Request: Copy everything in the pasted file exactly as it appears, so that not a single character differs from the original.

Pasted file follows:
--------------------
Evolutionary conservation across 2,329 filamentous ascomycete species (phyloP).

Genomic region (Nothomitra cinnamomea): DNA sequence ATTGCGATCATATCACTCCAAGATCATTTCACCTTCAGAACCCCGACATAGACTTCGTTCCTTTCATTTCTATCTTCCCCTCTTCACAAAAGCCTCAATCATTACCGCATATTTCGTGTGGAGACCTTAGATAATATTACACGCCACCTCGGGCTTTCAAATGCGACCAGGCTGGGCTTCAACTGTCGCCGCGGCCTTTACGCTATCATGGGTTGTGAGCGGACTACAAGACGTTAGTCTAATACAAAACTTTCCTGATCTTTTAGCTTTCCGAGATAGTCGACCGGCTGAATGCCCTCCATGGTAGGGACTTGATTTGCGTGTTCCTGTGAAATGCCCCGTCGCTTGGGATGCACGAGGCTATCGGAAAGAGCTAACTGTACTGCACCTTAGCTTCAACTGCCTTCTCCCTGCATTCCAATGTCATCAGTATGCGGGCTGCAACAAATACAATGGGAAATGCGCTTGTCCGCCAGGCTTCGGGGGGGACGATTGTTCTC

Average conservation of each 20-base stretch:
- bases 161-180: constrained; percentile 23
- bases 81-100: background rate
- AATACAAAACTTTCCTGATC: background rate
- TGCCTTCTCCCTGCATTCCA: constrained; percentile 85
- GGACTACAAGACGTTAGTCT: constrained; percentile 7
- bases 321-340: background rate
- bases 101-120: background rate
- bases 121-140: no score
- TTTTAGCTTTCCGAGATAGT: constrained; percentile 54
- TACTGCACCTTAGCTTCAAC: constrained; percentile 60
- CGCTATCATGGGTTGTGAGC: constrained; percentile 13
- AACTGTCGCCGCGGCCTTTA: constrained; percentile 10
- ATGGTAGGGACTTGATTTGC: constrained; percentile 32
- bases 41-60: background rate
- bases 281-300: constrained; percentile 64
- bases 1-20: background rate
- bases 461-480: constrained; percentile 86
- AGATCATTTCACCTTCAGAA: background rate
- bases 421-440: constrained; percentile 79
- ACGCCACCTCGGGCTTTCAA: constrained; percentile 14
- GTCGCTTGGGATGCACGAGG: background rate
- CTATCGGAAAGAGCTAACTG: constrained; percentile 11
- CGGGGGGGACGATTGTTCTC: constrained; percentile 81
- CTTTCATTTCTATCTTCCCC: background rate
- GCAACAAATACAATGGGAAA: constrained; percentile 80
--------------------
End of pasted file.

Evolutionary conservation across 2,329 filamentous ascomycete species (phyloP).

Genomic region (Nothomitra cinnamomea): DNA sequence ATTGCGATCATATCACTCCAAGATCATTTCACCTTCAGAACCCCGACATAGACTTCGTTCCTTTCATTTCTATCTTCCCCTCTTCACAAAAGCCTCAATCATTACCGCATATTTCGTGTGGAGACCTTAGATAATATTACACGCCACCTCGGGCTTTCAAATGCGACCAGGCTGGGCTTCAACTGTCGCCGCGGCCTTTACGCTATCATGGGTTGTGAGCGGACTACAAGACGTTAGTCTAATACAAAACTTTCCTGATCTTTTAGCTTTCCGAGATAGTCGACCGGCTGAATGCCCTCCATGGTAGGGACTTGATTTGCGTGTTCCTGTGAAATGCCCCGTCGCTTGGGATGCACGAGGCTATCGGAAAGAGCTAACTGTACTGCACCTTAGCTTCAACTGCCTTCTCCCTGCATTCCAATGTCATCAGTATGCGGGCTGCAACAAATACAATGGGAAATGCGCTTGTCCGCCAGGCTTCGGGGGGGACGATTGTTCTC

Average conservation of each 20-base stretch:
- bases 161-180: constrained; percentile 23
- bases 81-100: background rate
- AATACAAAACTTTCCTGATC: background rate
- TGCCTTCTCCCTGCATTCCA: constrained; percentile 85
- GGACTACAAGACGTTAGTCT: constrained; percentile 7
- bases 321-340: background rate
- bases 101-120: background rate
- bases 121-140: no score
- TTTTAGCTTTCCGAGATAGT: constrained; percentile 54
- TACTGCACCTTAGCTTCAAC: constrained; percentile 60
- CGCTATCATGGGTTGTGAGC: constrained; percentile 13
- AACTGTCGCCGCGGCCTTTA: constrained; percentile 10
- ATGGTAGGGACTTGATTTGC: constrained; percentile 32
- bases 41-60: background rate
- bases 281-300: constrained; percentile 64
- bases 1-20: background rate
- bases 461-480: constrained; percentile 86
- AGATCATTTCACCTTCAGAA: background rate
- bases 421-440: constrained; percentile 79
- ACGCCACCTCGGGCTTTCAA: constrained; percentile 14
- GTCGCTTGGGATGCACGAGG: background rate
- CTATCGGAAAGAGCTAACTG: constrained; percentile 11
- CGGGGGGGACGATTGTTCTC: constrained; percentile 81
- CTTTCATTTCTATCTTCCCC: background rate
- GCAACAAATACAATGGGAAA: constrained; percentile 80